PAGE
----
Having clocked over 100 hours, Monster Hunter Rise is easily my favourite game of 2021. Building on the global success of Monster Hunter: World, it’s an even slicker and more accessible sequel that absolutely leverages the somewhat aged hardware of the Nintendo Switch into one of the console’s prettiest and best-performing titles.
The good news is that PC owners will finally be able to get a taste of what they’ve been missing out on. Not only has a PC version been announced for release on January 12, 2022, but having tried out the demo early, it’s precisely the enhanced port that might just tempt me to play the game from scratch.
Let’s get this out of the way first. The PC version of Monster Hunter Rise is essentially a port of the original Switch game. Yes, you do get the option of applying improved textures but you shouldn’t go in expecting the same look as World. That said, if you can appreciate the difference between graphical fidelity and art direction, then Rise trumps its predecessor on the latter, from its aesthetic inspired by Japanese culture and mythology to its hugely diverse and varied monster roster.
If you have the relevant monitor, Rise also supports 4K resolution and ultra-wide aspect ratios, which are all fine additions that any decent PC port should have. Even on my standard 1080p laptop screen, that’s already a sharper picture than the Switch version, which ran at 756p docked, dropping to 540p in handheld mode. However, the real game changer is the frame rate.
Personally, I thought the Switch version ran fantastically. The RE Engine is so well optimised that even at 30 FPS I fooled myself into thinking it was a 60 FPS game, with nary a frame drop even as my hunter would zip around the map with Wirebugs or up to four of us are smacking away one or two monsters onscreen.
Playing the PC version with unlimited frame rates though? The difference is eye-openingly clear. It’s so smooth my fingers are sliding off the keyboard just thinking about it as I type. And for a game where your positioning, timing and animation frames are vital things to consider, it completely transforms the hunt into an elite tier experience.
As far as the demo itself goes, it’s the same as the time-limited one Switch owners got earlier this year where you can choose to hunt three different monsters on three difficulties: Great Izuchi for beginners, Mizutsune for advanced players, and an extra tough version of flagship monster Magnamalo. There’s also a couple other monsters hanging around too, and as each hunt lasts a maximum of 50 minutes, it’s quite worth tracking them down too if you want to make the most of the demo. It’s also a great excuse of getting the opportunity to take advantage of the wyvern riding mechanic, a bit of a cross between the mounting and turf war mechanics of previous entries, as you take control of one monster to wreck the other, though newcomers can also opt to try out a separate training mode for this.
I’m already a Rise veteran at this point so it felt easy just jumping into this demo with my reliable mains of the Long Sword and the ridiculously OP Hunting Horn (heavy damage and buffs – what’s not to love?) but it still feels like a fresh experience on PC that gives the definitive version of the game that I’m not sure could be replicated on a theoretical Switch Pro.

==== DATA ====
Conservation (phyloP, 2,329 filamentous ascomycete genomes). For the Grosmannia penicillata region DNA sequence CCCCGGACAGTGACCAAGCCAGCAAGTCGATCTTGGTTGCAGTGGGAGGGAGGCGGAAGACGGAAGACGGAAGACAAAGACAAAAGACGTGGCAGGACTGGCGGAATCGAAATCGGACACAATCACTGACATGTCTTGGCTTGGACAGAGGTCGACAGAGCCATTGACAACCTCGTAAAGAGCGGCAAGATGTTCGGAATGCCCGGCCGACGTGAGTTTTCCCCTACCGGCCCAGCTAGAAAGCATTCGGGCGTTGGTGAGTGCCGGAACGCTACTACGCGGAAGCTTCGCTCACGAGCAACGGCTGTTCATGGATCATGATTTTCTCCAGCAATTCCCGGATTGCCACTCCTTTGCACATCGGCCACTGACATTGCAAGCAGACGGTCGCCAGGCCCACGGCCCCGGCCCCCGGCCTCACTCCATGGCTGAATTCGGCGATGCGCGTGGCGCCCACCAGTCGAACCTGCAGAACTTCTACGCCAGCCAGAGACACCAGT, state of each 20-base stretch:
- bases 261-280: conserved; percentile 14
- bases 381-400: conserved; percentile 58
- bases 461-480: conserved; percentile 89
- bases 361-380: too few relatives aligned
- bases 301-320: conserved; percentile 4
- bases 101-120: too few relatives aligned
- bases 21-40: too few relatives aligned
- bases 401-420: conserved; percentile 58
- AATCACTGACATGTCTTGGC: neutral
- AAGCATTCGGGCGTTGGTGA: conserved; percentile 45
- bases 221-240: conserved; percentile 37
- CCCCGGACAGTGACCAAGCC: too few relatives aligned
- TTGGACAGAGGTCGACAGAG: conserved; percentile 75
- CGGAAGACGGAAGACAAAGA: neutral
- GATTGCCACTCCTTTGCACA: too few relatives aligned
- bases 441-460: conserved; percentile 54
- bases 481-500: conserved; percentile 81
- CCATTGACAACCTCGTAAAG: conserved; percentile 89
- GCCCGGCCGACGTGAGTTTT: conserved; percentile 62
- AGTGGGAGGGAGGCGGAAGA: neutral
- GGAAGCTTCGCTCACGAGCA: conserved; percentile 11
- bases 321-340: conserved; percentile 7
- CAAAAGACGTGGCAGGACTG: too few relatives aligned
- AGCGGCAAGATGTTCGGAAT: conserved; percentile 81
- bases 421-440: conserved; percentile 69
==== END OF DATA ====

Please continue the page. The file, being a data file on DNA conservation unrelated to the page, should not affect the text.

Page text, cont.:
While I’ve only been able to try this early demo out on my own, the joy of Monster Hunter is hunting with others, which is recommended if you want to stand a chance at toppling Magnamalo in the demo. One other drawback on Switch has been the complete lack of voice chat support – you couldn’t even use the crappy Switch Online app. While there are workarounds like Discord, it’s obviously far easier that the PC version of Rise will just support voice chat without any fuss, although the communication wheel shortcuts and hunter voices that provide important cues are fine if you’re just matching with randoms.
For those who haven’t yet experienced the brilliant of Monster Hunter Rise, waiting three more months for the PC version seems a no-brainer, especially if you don’t have plans of gaming on the go, which isn’t even something the Switch can boast as its USP once the Steam Deck arrives (although we won’t know whether Valve’s handheld will let you play Rise in a higher framerate).
As for fans like me who have already invested tens or hundreds of hours already, it’s a more conflicting choice. Sure, it’s going to be a much better experience, but do I really have the time, patience, and fortitude to go through the grind from scratch? Of course, this is something old-school Monster Hunter fans are used to back in the day when an expanded release wasn’t DLC but a separate physical game you had to buy all over again. There have nonetheless been exceptions, such as when Capcom created an app for players to transfer their Monster Hunter Generations save data on the 3DS over to Monster Hunter Generations Ultimate on Switch.
The problem is once your eyes have opened to just how crisp and smooth this game can run, it’s very hard to go back. Adding to this is that the game’s massive expansion Sunbreak releasing next summer is also launching simultaneously on Switch and PC. Had it been like World’s Iceborne expansion where the PC crowd had to wait months after the console release, it’d have been easy to say that I’ll just stick with the Switch version. But now, I’m hugely tempted to start all over again in January in the hopes that I’ll have caught up in time for Sunbreak.
Capcom’s already promising the best version of Monster Hunter Rise in just about every way. Who knows, if it can find a way to transfer my Switch save data over to PC then surely everyone wins.
Monster Hunter Rise is out now on Nintendo Switch and coming to PC on January 12, 2022. You can download the Steam demo from October 13.